Update 10.30am: Fianna Fáil’s Communications spokesperson Timmy Dooley says the tender process for the National Broadband Plan has "absolutely failed".
He is calling for more engagement with the other bidders who pulled out earlier in the broadband plan tender process.
"It now clearly points out that the tender process that the State put in place to identify a bidder that would provide a service and value for money for the State has absolutely failed,” he told Newstalk Breakfast.
His comments were in response to reports that the Government is due to approve the plan - despite the cost going significantly over budget to €3bn.
The plan aims to bring high-speed Internet to more than 500,000 homes and businesses awaiting access to broadband across the country.
The last remaining bidder is a consortium led by US businessman David McCourt.
"I think it was unwise for the past 18 months to continue with the process without engaging with the two major players that pulled out.
"To the best of my knowledge there has been no serious engagement with either the ESB, Vodafone or Eir - I think that was a fundamental mistake on behalf of the Government and its agents.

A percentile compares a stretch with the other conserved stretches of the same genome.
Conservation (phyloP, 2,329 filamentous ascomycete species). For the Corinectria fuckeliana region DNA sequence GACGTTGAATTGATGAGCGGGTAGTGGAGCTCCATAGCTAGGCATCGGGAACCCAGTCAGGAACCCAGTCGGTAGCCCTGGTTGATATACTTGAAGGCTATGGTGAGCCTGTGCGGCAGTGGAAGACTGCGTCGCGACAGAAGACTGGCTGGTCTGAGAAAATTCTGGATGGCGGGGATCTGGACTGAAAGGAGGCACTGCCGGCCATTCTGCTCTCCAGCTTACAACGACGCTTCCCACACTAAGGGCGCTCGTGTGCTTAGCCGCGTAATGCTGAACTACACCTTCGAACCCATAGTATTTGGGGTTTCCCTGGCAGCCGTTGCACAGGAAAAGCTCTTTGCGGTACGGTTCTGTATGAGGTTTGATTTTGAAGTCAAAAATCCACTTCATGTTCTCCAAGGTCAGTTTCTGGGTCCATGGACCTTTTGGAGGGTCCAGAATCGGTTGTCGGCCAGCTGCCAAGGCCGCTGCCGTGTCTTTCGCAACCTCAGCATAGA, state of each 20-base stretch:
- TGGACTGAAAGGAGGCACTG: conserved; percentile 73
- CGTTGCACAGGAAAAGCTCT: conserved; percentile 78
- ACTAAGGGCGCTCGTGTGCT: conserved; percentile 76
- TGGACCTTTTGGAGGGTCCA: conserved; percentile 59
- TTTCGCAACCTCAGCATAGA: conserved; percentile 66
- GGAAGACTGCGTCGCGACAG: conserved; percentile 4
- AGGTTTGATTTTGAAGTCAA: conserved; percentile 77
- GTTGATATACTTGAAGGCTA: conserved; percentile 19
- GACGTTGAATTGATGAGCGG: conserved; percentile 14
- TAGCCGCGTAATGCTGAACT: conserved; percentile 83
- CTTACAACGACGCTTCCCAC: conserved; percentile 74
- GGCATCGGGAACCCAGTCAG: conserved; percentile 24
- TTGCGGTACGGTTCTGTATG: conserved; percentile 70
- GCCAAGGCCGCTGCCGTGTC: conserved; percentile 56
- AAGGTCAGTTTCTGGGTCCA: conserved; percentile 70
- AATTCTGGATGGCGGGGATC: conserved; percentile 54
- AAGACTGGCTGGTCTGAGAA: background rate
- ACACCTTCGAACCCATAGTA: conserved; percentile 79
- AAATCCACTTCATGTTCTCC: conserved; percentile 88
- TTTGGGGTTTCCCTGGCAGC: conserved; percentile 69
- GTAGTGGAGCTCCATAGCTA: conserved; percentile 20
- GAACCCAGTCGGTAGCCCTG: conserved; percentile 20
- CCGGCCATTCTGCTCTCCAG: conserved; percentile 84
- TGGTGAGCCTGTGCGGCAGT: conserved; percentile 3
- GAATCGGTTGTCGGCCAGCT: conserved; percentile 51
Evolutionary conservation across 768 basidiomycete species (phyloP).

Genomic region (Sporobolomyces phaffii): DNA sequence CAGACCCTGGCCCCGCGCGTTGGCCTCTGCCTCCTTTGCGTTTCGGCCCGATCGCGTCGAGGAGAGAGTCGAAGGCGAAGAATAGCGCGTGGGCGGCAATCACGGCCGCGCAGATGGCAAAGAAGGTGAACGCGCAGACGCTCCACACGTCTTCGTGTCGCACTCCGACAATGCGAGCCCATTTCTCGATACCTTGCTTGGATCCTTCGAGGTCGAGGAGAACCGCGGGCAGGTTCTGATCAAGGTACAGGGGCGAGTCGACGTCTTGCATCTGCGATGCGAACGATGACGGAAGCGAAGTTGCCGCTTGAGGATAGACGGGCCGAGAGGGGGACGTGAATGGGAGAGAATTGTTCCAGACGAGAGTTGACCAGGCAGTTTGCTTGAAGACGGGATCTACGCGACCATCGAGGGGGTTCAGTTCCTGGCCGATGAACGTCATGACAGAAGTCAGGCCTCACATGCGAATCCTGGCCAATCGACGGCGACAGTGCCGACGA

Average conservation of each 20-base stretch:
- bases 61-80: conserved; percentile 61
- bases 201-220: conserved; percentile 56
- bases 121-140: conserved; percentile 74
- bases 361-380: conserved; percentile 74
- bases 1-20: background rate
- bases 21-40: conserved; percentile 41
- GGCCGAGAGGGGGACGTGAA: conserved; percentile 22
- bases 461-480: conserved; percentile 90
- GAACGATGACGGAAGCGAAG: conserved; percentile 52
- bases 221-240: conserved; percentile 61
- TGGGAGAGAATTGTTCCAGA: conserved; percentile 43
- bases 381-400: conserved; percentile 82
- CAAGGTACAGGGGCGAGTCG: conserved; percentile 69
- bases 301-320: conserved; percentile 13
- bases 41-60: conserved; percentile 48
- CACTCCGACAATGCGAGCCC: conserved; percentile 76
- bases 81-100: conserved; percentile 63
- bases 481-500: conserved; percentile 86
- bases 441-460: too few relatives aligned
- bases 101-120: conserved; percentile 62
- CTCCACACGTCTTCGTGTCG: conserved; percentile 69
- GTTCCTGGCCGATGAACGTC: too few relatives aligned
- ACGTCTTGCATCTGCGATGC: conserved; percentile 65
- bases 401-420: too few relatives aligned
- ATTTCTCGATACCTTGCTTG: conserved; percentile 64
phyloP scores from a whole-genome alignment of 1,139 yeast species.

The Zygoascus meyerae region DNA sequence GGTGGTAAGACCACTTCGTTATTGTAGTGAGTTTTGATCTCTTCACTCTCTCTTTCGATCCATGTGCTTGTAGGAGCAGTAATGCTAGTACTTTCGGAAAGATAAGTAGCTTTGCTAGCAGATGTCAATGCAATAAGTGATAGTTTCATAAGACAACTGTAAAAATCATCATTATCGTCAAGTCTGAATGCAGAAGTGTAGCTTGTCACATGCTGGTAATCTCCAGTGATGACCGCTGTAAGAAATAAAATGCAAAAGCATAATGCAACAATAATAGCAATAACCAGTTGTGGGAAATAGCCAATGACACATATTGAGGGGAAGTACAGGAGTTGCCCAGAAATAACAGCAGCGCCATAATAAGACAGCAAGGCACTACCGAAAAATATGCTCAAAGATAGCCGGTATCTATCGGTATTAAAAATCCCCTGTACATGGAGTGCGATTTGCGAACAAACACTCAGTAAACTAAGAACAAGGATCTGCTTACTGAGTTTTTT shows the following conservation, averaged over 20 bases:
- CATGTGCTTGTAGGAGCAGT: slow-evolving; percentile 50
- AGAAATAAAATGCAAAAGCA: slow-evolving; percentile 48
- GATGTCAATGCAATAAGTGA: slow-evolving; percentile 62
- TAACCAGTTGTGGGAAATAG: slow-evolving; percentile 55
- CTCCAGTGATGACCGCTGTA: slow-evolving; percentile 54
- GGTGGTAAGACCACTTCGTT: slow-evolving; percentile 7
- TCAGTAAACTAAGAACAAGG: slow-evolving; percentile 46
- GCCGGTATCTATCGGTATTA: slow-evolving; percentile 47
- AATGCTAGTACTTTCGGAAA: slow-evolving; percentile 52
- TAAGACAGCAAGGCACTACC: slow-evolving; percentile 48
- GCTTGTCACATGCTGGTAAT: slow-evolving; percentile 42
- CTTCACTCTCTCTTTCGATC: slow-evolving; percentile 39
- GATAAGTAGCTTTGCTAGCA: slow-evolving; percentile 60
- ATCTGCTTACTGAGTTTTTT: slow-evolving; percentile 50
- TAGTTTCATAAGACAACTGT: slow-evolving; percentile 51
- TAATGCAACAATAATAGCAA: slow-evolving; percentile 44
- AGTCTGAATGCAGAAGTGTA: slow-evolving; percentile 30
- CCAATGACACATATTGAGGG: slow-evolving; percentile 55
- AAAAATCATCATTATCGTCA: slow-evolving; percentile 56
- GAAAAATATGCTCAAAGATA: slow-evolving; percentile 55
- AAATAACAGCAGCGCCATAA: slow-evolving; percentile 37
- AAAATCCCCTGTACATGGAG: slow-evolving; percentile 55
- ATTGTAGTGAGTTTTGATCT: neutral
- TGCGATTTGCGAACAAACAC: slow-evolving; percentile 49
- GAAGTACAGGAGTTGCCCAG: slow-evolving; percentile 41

"I still don't think it's too late for a detailed engagement with the ESB in particular."
The original cost of the broadband plan was projected to be half a billion euro.
Update 7.58am: The National Broadband Plan is set to be approved by the government at a cost of €3bn.
The cost of the plan to connect half a million rural homes and businesses is now almost five times the initial estimate.
According to The Irish Times, however, Cabinet is likely to be asked to sign off on the plan next week.
The National Broadband Plan which has been in development since 2012 aims to bring high-speed connectivity to half a million homes around the country.
It was initially priced at €500m but earlier this month the Taoiseach confirmed the cost has escalated to €3bn.
The government now looks set to approve a bid led by the last remaining bidder in the process, businessman David McCourt.
Despite the significant cost to the taxpayer the State will not own the network once it is built.
The Irish Times reports rural based ministers will be expected to take a lead role in convincing the public that the plan represents value for money.